The Makioka Sisters
is a historical novel by Japanese author Junichiro Tanizaki. Originally published as a series between 1943 and 1948, it chronicles the lives of different members of the elite Makioka family, who live in Osaka, Japan. The plot takes place in the prewar years between 1936 and 1941, pivoting on the family’s attempt to find someone for Yukiko to marry. This pursuit is couched in the gradual decline of much of the upper class as the specter of World War II draws near.
The novel is divided into three books, though there is no temporal or thematic delineation. Book 1 introduces the Makiokas who, by the 1930s, dwell in the shadow of their former prestige. Most of them live in Osaka at their family’s historic estate; this includes Tsuruko, the eldest of four sisters, Tatsuo, her husband, and their six children. In the nearby suburb Ashiya, the middle sister, Sachiko, lives with her husband, Teinosuke. The two remaining, youngest sisters, Taeko and Yukiko, live alone, migrating between the family homes. Out of pride, the Makiokas had previously rejected a number of potential suitors for Yukiko, but now are beginning to grow desperate. Itani, the owner of a local beauty parlor, suggests Segoshi. The family requests an interview with him but eventually, declines after learning that his mother has a potentially hereditary form of dementia.
The next marriage prospect is Nomura, recommended by Sachiko’s former classmate, Mrs. Jimba. Though he is a widow and looks older than his age, Sachiko interviews him. Meanwhile, Tatsuo’s employer sends him to Tokyo for work. The family decides to send Taeko and Yukiko along. Yukiko ends up strongly disliking Tokyo. Reluctantly, the family sets up a marriage interview between her and Nomura. The meeting is postponed abruptly when Sachiko announces a miscarriage. When the two potential suitors finally meet, Yukiko rejects Nomura, put off by a Buddhist shrine in his house where he prays for his dead wife.
The second book introduces Itakura, a photographer who takes pictures of Taeko’s doll collection. Around the time they meet, a flash flood devastates the area. Itakura saves Taeko from a particularly impacted area, leading to a blossoming romance. When Sachiko finds out, she condemns her for settling for a man of low status. In defiance, Taeko redoubles her efforts to marry him and study fashion in France. She goes to Tokyo to ask her family for funding but has to return to the Osaka when Itakura gets sick. Itakura dies of gangrene after receiving surgical treatment for an ear infection. Taeko is devastated, but Sachiko is relieved.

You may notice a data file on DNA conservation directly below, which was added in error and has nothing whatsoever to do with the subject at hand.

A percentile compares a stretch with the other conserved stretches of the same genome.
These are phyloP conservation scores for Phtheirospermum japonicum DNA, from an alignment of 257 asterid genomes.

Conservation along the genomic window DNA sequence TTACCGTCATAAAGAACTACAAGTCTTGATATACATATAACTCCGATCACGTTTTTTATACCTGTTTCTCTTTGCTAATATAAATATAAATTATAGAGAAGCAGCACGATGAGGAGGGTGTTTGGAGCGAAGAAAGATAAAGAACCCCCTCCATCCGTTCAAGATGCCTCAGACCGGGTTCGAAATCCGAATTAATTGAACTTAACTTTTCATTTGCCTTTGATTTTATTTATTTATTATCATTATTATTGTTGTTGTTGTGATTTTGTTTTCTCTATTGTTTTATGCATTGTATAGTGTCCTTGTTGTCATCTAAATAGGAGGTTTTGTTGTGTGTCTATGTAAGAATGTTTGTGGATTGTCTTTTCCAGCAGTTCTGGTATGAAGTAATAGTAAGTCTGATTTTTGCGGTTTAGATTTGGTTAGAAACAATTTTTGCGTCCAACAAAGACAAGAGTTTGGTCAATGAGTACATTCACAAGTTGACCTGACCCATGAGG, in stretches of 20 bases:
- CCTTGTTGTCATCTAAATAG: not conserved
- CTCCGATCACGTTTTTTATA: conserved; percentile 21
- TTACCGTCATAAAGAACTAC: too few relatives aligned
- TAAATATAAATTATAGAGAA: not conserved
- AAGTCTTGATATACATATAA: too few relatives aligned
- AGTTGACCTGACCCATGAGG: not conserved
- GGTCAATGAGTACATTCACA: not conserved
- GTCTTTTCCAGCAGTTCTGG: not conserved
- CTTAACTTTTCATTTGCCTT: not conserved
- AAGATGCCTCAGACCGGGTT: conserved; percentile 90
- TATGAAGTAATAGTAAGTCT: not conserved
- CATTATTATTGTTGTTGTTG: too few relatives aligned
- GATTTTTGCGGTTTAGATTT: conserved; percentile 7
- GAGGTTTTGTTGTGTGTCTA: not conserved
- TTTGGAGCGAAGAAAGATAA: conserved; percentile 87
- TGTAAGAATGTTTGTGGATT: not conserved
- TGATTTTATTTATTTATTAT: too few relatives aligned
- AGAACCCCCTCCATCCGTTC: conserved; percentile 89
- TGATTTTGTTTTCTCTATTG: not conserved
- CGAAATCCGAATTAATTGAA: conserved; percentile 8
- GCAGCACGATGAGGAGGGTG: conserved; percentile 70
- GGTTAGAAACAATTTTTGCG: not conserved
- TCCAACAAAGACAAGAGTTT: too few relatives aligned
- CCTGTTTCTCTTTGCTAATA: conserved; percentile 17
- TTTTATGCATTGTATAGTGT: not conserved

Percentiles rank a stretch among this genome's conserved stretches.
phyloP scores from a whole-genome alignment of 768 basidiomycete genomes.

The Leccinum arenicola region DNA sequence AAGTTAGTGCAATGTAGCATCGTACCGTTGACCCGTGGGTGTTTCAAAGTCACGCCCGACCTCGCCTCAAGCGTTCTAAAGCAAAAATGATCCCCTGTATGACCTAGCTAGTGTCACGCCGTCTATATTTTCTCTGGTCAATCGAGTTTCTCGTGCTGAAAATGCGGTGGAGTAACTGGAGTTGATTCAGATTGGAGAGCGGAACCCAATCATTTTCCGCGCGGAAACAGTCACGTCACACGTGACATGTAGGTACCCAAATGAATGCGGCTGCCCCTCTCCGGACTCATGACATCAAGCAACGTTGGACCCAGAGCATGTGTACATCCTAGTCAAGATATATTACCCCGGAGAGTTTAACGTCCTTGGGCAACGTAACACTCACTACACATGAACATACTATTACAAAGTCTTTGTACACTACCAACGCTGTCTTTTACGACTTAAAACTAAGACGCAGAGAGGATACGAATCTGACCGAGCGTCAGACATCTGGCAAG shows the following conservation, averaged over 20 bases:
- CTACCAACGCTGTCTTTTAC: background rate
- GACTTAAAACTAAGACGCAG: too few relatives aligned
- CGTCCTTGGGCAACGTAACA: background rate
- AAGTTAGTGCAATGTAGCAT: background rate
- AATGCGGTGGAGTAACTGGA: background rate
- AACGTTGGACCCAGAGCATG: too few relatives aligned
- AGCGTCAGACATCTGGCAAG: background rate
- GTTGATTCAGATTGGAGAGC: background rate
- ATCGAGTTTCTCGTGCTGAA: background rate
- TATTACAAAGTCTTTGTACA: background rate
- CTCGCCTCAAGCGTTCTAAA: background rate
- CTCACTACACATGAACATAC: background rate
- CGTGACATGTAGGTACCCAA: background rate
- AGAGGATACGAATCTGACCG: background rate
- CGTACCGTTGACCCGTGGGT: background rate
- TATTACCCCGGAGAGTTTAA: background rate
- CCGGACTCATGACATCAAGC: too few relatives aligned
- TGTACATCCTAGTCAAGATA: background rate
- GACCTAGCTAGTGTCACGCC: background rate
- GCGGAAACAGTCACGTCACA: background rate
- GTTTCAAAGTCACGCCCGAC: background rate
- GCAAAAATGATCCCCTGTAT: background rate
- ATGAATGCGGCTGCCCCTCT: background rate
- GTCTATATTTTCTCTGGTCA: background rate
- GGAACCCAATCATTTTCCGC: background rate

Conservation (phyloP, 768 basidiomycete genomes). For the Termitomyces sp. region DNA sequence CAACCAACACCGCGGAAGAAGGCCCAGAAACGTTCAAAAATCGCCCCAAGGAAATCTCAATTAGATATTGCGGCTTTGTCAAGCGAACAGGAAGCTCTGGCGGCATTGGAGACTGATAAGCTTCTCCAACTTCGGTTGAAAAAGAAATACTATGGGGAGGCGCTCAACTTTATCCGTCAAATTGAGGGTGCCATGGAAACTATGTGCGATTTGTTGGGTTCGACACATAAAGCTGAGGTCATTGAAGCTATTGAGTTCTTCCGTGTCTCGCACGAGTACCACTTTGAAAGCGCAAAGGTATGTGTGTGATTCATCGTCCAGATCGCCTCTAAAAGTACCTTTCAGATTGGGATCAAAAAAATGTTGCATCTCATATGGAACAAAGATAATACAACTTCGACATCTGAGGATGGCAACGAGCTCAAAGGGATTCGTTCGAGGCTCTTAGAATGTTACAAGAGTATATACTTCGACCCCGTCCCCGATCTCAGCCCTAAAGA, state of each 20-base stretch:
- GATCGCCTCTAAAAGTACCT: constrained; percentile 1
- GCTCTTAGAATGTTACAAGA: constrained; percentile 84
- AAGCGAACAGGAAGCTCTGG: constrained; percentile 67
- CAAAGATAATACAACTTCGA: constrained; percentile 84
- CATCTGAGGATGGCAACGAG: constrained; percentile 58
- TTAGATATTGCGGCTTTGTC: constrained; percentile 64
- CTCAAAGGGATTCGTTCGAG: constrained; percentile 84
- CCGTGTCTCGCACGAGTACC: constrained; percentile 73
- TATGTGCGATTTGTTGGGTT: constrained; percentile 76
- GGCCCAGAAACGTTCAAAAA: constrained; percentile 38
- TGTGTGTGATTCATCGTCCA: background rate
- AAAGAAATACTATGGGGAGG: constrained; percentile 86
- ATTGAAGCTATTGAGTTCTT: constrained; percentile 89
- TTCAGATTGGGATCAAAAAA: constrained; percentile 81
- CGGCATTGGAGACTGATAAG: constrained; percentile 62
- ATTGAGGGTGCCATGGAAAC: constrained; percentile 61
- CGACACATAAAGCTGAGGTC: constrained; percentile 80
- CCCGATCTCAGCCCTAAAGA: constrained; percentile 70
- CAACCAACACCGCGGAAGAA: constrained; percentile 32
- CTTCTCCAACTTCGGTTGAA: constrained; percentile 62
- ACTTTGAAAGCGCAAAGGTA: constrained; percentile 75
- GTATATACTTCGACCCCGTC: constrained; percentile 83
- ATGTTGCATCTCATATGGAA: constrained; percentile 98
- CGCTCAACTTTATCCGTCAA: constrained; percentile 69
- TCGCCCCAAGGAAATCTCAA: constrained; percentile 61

The third book begins in June 1941. Tatsuo’s sister tells Sachiko about yet another potential suitor, Sawazaki, who comes from an elite family in Nagoya. The sisters journey to Ogaki to visit Tatsuo’s sister, allowing Yukiko to meet the man. Sachiko strongly dislikes Sawazaki, and he feels similarly about her. The Makiokas reel from their first ever marriage rejection. Taeko gets back together with Okubata, leading Tsuruko to deliver her an ultimatum. She refuses to leave him, resulting in her disinheritance. Itani finds a new suitor for Yukiko named Hashidera. Their meeting does not go over well. Afterward, Sachiko hears that Taeko is very sick. She is diagnosed with anthrax and moves into a hospital, where she eventually gets better.
Sachiko learns that Taeko has been living with funding from Okubata ever since her ejection from the family. Allegedly, she has also begun a relationship with a bartender, Miyoshi. Enraged, Sachiko intends to force Okubata and Taeko to marry. When she recovers, Sachiko and Yukiko try to force Taeko to move to Manchuria to follow Okubata. She despairs, leading Okubata to cancel his moving plans. Just before Itani moves to the United States, she proposes a final suitor for Yukiko: a viscount’s bastard son, Mimaki. The sisters meet him in Tokyo, where Taeko reveals that she is carrying Miyoshi’s baby. The birth is arranged in secret, a fact that Okubata uses to extort money from Teinosuke to pay for his help for Taeko. Taeko suffers a miscarriage and she goes to live with Miyoshi.
At the novel’s end, Yukiko morosely anticipates her marriage to Mimaki. The Makioka family, which routinely rejects any recourse to empathy or self-understanding, ultimately flounders in its inability to learn from the past. The Makioka Sisters
thus richly portrays the gradual social ruin of a family that has long lost its elite status.